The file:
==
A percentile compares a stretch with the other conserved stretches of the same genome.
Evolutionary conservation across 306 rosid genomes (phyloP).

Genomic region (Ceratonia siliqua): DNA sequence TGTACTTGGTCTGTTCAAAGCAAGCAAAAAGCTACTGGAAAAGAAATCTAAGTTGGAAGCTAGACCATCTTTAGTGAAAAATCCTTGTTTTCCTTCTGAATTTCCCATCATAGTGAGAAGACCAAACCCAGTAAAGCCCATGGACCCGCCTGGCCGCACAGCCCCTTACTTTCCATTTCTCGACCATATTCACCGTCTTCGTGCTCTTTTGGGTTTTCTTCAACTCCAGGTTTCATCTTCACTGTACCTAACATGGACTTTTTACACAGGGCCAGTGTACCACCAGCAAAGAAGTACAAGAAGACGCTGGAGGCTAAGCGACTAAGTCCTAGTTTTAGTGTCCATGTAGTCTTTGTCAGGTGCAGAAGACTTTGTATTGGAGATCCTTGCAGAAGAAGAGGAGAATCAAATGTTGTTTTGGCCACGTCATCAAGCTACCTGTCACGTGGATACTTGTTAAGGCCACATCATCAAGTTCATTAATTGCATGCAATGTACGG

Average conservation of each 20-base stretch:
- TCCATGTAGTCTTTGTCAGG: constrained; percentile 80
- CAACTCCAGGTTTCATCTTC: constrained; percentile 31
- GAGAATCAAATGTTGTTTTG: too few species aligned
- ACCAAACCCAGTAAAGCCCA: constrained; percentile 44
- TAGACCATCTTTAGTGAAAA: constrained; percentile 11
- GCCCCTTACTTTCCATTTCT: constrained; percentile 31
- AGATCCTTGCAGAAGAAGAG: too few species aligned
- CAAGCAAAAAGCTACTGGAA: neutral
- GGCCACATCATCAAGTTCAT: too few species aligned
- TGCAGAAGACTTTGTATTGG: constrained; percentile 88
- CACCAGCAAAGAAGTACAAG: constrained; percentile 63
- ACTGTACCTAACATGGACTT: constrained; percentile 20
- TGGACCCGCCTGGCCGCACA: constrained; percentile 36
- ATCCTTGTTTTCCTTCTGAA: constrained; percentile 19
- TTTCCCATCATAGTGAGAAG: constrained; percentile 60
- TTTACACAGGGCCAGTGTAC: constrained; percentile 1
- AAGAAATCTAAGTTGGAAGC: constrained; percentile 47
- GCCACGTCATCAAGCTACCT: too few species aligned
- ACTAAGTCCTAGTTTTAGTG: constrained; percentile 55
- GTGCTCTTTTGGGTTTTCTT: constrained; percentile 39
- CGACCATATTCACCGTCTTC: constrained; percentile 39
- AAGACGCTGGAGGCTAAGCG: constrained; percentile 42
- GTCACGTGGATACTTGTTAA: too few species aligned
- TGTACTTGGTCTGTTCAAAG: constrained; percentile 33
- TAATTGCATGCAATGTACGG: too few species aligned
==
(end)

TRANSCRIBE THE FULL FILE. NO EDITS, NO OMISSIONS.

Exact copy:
A percentile compares a stretch with the other conserved stretches of the same genome.
Evolutionary conservation across 306 rosid genomes (phyloP).

Genomic region (Ceratonia siliqua): DNA sequence TGTACTTGGTCTGTTCAAAGCAAGCAAAAAGCTACTGGAAAAGAAATCTAAGTTGGAAGCTAGACCATCTTTAGTGAAAAATCCTTGTTTTCCTTCTGAATTTCCCATCATAGTGAGAAGACCAAACCCAGTAAAGCCCATGGACCCGCCTGGCCGCACAGCCCCTTACTTTCCATTTCTCGACCATATTCACCGTCTTCGTGCTCTTTTGGGTTTTCTTCAACTCCAGGTTTCATCTTCACTGTACCTAACATGGACTTTTTACACAGGGCCAGTGTACCACCAGCAAAGAAGTACAAGAAGACGCTGGAGGCTAAGCGACTAAGTCCTAGTTTTAGTGTCCATGTAGTCTTTGTCAGGTGCAGAAGACTTTGTATTGGAGATCCTTGCAGAAGAAGAGGAGAATCAAATGTTGTTTTGGCCACGTCATCAAGCTACCTGTCACGTGGATACTTGTTAAGGCCACATCATCAAGTTCATTAATTGCATGCAATGTACGG

Average conservation of each 20-base stretch:
- TCCATGTAGTCTTTGTCAGG: constrained; percentile 80
- CAACTCCAGGTTTCATCTTC: constrained; percentile 31
- GAGAATCAAATGTTGTTTTG: too few species aligned
- ACCAAACCCAGTAAAGCCCA: constrained; percentile 44
- TAGACCATCTTTAGTGAAAA: constrained; percentile 11
- GCCCCTTACTTTCCATTTCT: constrained; percentile 31
- AGATCCTTGCAGAAGAAGAG: too few species aligned
- CAAGCAAAAAGCTACTGGAA: neutral
- GGCCACATCATCAAGTTCAT: too few species aligned
- TGCAGAAGACTTTGTATTGG: constrained; percentile 88
- CACCAGCAAAGAAGTACAAG: constrained; percentile 63
- ACTGTACCTAACATGGACTT: constrained; percentile 20
- TGGACCCGCCTGGCCGCACA: constrained; percentile 36
- ATCCTTGTTTTCCTTCTGAA: constrained; percentile 19
- TTTCCCATCATAGTGAGAAG: constrained; percentile 60
- TTTACACAGGGCCAGTGTAC: constrained; percentile 1
- AAGAAATCTAAGTTGGAAGC: constrained; percentile 47
- GCCACGTCATCAAGCTACCT: too few species aligned
- ACTAAGTCCTAGTTTTAGTG: constrained; percentile 55
- GTGCTCTTTTGGGTTTTCTT: constrained; percentile 39
- CGACCATATTCACCGTCTTC: constrained; percentile 39
- AAGACGCTGGAGGCTAAGCG: constrained; percentile 42
- GTCACGTGGATACTTGTTAA: too few species aligned
- TGTACTTGGTCTGTTCAAAG: constrained; percentile 33
- TAATTGCATGCAATGTACGG: too few species aligned